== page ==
Take the disposable cup and cut it downwards, but not all the way. Leave about ½ in uncut.
- Cut along the diameter of your cup to get the bottom ½ in of it.
- Attach the bottom of your cup to the shield with tape or glue.
- Cover the attached cup with tinfoil and secure the tinfoil onto the cup and shield.
This mimics the boss on the front of the shield, which protected a Roman soldier’s hands during battle.
With the yellow paint, paint two lines on the sides of the shield.
Along the top and bottom edges of your shield, paint a yellow line. This is the trim on your shield.
Paint alternating leaf shapes coming off of the two lines you painted earlier. This is the laurel wreath symbol painted on some Roman shields as a symbol of victory.
Let your paint dry.
On the unpainted side of your shield, take your fabric or string and attach it to the shield using staples, tape, or glue. Make sure that it is wide enough to fit your arm, but tight enough so it doesn’t fall off your arm.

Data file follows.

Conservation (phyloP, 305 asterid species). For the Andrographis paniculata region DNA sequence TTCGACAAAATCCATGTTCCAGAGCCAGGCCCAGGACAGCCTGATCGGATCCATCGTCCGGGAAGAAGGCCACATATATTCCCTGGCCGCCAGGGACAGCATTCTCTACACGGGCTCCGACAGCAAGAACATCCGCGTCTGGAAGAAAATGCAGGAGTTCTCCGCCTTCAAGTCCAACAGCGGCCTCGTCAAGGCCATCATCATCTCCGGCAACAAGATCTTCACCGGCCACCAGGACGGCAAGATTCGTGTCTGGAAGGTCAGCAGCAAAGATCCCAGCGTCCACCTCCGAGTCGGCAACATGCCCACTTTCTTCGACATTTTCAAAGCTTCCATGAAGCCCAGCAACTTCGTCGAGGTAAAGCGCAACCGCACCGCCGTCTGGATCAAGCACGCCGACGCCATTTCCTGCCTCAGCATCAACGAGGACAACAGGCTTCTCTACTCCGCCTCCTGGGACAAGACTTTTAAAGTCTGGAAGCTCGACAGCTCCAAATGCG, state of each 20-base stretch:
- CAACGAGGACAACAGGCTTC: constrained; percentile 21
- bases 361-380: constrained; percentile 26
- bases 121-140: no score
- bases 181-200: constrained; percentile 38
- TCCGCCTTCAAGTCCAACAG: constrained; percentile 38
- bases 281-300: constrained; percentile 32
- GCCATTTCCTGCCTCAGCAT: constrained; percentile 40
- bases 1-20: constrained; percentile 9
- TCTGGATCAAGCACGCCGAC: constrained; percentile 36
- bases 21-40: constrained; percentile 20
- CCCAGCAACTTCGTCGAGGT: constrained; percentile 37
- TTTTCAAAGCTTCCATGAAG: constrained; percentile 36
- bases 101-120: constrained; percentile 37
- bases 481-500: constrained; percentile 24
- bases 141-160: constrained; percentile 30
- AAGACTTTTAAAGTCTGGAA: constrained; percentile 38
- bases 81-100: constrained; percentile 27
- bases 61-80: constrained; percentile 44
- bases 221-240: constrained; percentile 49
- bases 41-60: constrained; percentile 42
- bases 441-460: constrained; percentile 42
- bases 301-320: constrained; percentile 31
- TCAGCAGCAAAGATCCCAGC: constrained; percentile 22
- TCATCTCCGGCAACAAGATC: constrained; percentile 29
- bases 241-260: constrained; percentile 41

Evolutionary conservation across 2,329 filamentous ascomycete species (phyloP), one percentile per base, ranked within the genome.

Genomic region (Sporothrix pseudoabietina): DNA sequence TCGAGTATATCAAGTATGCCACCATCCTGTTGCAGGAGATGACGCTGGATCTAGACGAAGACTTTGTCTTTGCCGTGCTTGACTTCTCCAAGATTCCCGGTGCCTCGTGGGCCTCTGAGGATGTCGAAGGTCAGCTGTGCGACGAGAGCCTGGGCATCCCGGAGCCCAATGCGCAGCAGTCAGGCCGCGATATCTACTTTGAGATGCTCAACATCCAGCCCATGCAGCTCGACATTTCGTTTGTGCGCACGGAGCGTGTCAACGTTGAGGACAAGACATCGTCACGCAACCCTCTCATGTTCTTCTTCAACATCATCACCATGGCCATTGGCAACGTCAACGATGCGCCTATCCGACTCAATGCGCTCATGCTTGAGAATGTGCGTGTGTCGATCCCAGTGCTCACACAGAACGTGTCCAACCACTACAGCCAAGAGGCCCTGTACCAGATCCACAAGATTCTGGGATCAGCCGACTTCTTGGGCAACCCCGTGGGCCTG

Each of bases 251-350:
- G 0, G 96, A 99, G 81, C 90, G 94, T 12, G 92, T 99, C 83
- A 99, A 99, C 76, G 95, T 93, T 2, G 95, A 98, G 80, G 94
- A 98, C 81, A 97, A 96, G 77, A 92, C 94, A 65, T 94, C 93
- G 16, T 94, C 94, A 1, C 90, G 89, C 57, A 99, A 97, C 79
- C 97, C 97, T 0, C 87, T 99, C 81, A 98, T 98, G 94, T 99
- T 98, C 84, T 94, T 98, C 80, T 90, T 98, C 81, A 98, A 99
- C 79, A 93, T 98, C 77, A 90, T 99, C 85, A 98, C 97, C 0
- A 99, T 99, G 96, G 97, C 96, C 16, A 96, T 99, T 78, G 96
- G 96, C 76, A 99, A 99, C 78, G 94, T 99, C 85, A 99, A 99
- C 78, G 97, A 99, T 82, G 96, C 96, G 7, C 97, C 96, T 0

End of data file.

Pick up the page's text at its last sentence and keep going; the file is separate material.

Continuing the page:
Ta-da! Now you have your very own Roman shield!
Easy Cardboard Shield Craft
A super easy shield craft made from a card board box. Use this craft to help kids learn about Ancient Rome, practice motor skills, and use pretend play!
- medium sized cardboard box, red paint, yellow paint, scrap fabric or string, scissors, tape/glue, disposable cup, tinfoil.
- cardboard box
- Cut one large rectangular side of the cardboard box out.
- Paint the front red and let it dry
- Cut a disposable cup so only the bottom 1in is left
- Attach to middle of front, make sure the opening is facing the shield.
- Cover cup with tinfoil and tape or glue it to shield
- Paint two curved lines with yellow paint on either side of the cup.
- Paint alternating leaf shapes on the sides of both lines with yellow paint.
- Paint the top and bottom edges with yellow paint.
- Let paint dry.
- On opposite side of the shield, tape of glue scrap fabric to the middle. Make sure that it is loose enough to fit your arm but tight enough to not fall off.
- Ta-da! Now you have your very own Roman shield!
FINISHED Cardboard box roman shield Craft